Building new routes to better outcomes
Ongoing austerity, social care pressures, rising demand, committed yet stretched workforces — there has been no let-up in the now familiar challenges local services are facing.
However, while day-to-day strains remain part of the day job, people in many places across the country are finding — or deliberately creating — the space to explore how we will achieve sustainable social change in today’s complex world.
That is why an independent funder, Lankelly Chase, and Collaborate CIC, are working with Barking & Dagenham LBC in a new, long-term partnership that will build new routes to better outcomes for local people.
Together we want to create systems that are effective in responding to the interlocking nature of severe disadvantages such as homelessness, drug misuse, abuse and mental ill health. In Barking & Dagenham, this is also about creating the conditions that enable the most marginalised people to benefit from the significant growth opportunities in the borough.
Our lens is broad: we think that this is about place, community, civic participation and the role of a wide range of sectors and organisations, and the interactions between them — the whole system. We want to understand how we can mobilise the collective resource of the system in pursuit of better outcomes for individuals and their communities.
While this partnership is new, some of the ideas are not. Initiatives such as neighbourhood renewal, Total Place and neighbourhood management all had ingredients of local collaboration and community-building.
So what is different about this work? Our starting point is to enable the right behaviours to flourish at every level. This requires building open, trusting relationships that enable effective dialogue. It requires us to see all people as resourceful and bringing strengths from their different perspectives, and that we are committed to learning and experimenting as we go.
One thing seems clear: we need to shift away from a silo approach to public services, where specific services or sectors address specific problems, and move towards a more integrated and collaborative approach, which recognises the complex and interrelated nature of most problems. We think changes must follow in the way we design, fund, commission and deliver services, and the way we think about social support and participation beyond the service lens. We need to consider how we can use power differently and create space for those we often marginalise.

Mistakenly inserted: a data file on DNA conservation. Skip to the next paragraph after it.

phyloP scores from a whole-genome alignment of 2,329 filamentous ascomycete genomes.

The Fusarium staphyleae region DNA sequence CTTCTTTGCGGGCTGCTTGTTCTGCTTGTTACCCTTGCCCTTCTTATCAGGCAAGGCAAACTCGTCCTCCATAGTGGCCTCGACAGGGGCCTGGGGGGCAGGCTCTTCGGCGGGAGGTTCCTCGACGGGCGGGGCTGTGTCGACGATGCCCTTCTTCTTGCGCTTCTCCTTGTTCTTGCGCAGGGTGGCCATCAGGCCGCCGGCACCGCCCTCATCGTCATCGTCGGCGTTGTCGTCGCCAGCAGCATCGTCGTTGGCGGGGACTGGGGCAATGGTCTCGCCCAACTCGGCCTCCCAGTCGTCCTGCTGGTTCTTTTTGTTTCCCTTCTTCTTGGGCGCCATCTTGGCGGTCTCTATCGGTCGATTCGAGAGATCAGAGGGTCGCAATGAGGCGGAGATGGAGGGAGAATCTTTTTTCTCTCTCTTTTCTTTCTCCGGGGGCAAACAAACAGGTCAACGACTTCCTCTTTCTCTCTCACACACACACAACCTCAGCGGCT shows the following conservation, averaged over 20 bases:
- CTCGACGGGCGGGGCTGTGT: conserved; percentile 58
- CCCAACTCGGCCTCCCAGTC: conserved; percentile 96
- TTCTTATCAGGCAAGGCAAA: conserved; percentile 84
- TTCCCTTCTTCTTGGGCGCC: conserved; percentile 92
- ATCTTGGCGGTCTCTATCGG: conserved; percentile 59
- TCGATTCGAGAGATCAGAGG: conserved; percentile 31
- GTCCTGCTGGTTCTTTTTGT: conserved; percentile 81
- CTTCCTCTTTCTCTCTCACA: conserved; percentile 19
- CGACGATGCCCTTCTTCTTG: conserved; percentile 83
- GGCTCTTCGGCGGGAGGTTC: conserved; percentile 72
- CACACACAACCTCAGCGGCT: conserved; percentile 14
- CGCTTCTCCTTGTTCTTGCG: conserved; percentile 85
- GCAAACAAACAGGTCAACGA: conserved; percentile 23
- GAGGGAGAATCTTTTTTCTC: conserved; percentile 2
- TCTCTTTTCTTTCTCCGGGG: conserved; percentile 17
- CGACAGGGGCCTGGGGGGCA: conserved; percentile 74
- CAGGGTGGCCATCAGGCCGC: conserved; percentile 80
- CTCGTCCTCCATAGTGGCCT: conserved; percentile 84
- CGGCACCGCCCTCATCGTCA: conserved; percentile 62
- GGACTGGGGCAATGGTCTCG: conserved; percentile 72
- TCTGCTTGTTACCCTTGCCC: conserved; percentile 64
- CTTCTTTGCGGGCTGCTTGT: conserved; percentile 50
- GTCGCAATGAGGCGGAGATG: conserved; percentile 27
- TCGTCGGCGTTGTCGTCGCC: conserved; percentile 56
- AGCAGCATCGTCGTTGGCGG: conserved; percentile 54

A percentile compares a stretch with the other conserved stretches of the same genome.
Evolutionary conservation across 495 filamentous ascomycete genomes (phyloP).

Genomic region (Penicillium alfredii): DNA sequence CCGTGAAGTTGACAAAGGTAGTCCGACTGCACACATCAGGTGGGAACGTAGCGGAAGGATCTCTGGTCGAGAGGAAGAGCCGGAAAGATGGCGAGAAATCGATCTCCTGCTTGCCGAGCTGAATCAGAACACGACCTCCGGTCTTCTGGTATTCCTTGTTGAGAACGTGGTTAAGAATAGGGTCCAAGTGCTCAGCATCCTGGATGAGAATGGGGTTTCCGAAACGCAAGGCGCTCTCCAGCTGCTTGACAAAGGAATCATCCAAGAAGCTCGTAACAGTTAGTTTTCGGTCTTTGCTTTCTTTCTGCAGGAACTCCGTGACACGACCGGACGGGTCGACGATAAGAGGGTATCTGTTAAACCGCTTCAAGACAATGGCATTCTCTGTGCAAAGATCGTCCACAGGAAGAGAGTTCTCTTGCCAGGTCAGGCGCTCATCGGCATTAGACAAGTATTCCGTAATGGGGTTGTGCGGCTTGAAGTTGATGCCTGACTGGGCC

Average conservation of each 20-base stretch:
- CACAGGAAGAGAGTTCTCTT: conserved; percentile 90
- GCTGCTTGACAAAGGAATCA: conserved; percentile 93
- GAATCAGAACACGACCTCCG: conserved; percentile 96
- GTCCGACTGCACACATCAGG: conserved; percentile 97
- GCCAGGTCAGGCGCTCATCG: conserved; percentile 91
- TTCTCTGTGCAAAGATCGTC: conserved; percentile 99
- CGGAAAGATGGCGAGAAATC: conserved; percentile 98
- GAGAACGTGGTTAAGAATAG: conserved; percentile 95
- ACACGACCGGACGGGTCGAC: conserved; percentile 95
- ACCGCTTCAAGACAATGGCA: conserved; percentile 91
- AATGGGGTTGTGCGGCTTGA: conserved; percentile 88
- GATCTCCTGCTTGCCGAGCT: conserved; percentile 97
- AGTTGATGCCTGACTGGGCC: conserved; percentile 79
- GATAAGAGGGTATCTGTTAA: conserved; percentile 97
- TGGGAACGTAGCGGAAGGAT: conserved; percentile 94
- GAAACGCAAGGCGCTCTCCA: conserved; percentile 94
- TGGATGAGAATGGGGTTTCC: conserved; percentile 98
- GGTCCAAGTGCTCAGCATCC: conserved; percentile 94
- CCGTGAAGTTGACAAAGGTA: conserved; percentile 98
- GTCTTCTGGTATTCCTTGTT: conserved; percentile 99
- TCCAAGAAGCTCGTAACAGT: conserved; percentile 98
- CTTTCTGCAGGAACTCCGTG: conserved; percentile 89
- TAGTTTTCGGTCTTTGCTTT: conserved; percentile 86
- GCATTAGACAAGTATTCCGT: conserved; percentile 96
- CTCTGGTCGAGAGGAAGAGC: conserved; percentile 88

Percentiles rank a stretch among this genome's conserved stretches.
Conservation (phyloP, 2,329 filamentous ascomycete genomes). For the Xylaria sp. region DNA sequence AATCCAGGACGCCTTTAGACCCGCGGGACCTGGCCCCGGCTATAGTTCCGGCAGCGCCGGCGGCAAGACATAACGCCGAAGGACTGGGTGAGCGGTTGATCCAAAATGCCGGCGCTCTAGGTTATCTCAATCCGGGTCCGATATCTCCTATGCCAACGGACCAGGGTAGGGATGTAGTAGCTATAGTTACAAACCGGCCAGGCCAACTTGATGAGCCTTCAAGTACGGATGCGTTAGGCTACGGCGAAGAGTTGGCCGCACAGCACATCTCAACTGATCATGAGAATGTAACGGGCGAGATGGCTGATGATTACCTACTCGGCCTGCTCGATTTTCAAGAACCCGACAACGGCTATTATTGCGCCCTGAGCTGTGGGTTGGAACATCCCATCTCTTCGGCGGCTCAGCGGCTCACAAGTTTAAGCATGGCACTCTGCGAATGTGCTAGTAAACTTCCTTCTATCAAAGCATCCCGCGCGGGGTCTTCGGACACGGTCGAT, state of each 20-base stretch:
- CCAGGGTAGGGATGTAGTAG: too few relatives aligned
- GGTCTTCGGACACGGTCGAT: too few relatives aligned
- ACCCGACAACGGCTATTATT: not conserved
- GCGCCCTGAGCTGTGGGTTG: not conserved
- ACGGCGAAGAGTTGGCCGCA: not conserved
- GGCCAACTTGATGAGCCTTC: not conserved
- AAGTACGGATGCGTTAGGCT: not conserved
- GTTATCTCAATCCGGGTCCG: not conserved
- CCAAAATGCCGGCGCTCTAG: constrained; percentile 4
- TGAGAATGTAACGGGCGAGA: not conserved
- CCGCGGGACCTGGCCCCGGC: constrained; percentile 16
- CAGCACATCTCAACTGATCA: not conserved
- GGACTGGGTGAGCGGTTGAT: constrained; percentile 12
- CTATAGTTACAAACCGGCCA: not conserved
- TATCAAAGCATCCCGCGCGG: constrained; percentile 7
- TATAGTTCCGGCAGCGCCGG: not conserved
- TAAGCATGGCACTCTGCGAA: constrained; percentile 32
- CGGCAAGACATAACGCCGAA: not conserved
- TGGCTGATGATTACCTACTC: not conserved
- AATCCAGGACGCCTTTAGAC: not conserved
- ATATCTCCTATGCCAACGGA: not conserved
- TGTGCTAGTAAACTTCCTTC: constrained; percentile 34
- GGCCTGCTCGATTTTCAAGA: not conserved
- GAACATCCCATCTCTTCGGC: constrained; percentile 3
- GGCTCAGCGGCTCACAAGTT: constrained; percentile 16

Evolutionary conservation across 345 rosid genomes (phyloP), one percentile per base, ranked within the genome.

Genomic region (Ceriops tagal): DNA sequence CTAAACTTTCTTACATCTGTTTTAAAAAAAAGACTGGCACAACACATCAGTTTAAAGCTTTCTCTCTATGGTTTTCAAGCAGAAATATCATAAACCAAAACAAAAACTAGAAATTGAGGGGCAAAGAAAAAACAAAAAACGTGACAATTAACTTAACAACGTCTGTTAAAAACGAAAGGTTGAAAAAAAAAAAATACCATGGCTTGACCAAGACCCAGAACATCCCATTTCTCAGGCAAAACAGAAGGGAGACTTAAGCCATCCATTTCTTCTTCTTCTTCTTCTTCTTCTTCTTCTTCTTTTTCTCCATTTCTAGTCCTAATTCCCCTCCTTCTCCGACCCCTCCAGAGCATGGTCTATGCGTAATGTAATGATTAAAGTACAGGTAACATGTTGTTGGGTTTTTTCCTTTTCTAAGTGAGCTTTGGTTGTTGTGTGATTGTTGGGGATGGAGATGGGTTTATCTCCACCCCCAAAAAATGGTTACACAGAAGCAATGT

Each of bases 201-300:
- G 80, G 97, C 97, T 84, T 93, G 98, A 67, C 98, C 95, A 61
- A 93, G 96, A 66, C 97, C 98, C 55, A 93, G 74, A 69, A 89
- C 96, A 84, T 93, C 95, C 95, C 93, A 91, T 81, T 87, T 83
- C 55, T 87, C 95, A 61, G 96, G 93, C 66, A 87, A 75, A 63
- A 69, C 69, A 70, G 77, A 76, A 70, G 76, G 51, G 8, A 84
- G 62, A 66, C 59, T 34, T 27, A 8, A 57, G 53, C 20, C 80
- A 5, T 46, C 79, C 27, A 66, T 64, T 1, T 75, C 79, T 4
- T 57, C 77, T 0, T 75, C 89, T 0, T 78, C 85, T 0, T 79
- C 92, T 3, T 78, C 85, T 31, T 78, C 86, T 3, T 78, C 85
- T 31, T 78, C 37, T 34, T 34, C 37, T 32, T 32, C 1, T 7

We think this means that all sectors and actors in a place need to reflect on, and possibly recast, their role to understand how to collectively affect system change. We also see an interesting new system leadership role for local authorities emerging, which focuses on building the narrative for change, the behaviours and relationships that will enable it and the conditions for others to participate.
Barking & Dagenham is a brave and ambitious local authority which, under the leadership of Cllr Darren Rodwell and chief executive Chris Naylor, has begun to create the conditions for new ways of working. And although the 2016 Growth Commission identified significant opportunities, there are a number of challenges that need to be addressed if the holy grail of inclusive growth is to be achieved with and for the borough’s residents.
Local partners, working through the reformed local delivery partnership, have produced an ambitious long-term manifesto, setting out the improvements in outcomes that they will work towards together to ensure that the benefits of growth are shared.
The council is also redesigning many of its services through its Community Solutions model, and has agreed to invest in and host ‘Every One, Every Day’, an innovative five-year project that will enable communities to grow their own participatory projects in their neighbourhoods. The aim is to create a density of small-scale activities that promises new routes to better outcomes beyond the traditional public service services.
We hope to build on these initiatives to create a genuinely collective approach to social change in the borough.
Collaborate CIC has begun by talking to local partners about how we can begin to translate their ambitions into a new model that builds on the strengths of local people, as well as a range of organisations. We are also working closely with the Barking & Dagenham delivery partnership, support partners and system leaders to build readiness to work in new ways together.
For all of us, place-based system change represents an ambitious approach, with real long-term potential. Our three organisations have committed to working together over the next three years, creating space to invest in the culture and behaviour change in the borough that we believe will be needed. Through the collaboration of funder, intermediary and place, we hope that our different perspectives, skills and knowledge will both support real system change in Barking & Dagenham, and help build the field of system change in public services.
We will also share our learning with other areas as we go, helping to create the space that system leaders in other areas need to explore new ways to improve the lives of the most vulnerable people in our communities.
Anna Randle is executive director at Collaborate CIC, Alice Evans is director of system change at Lankelly Chase, and Monica Needs is community enterprise manager at Barking & Dagenham LBC
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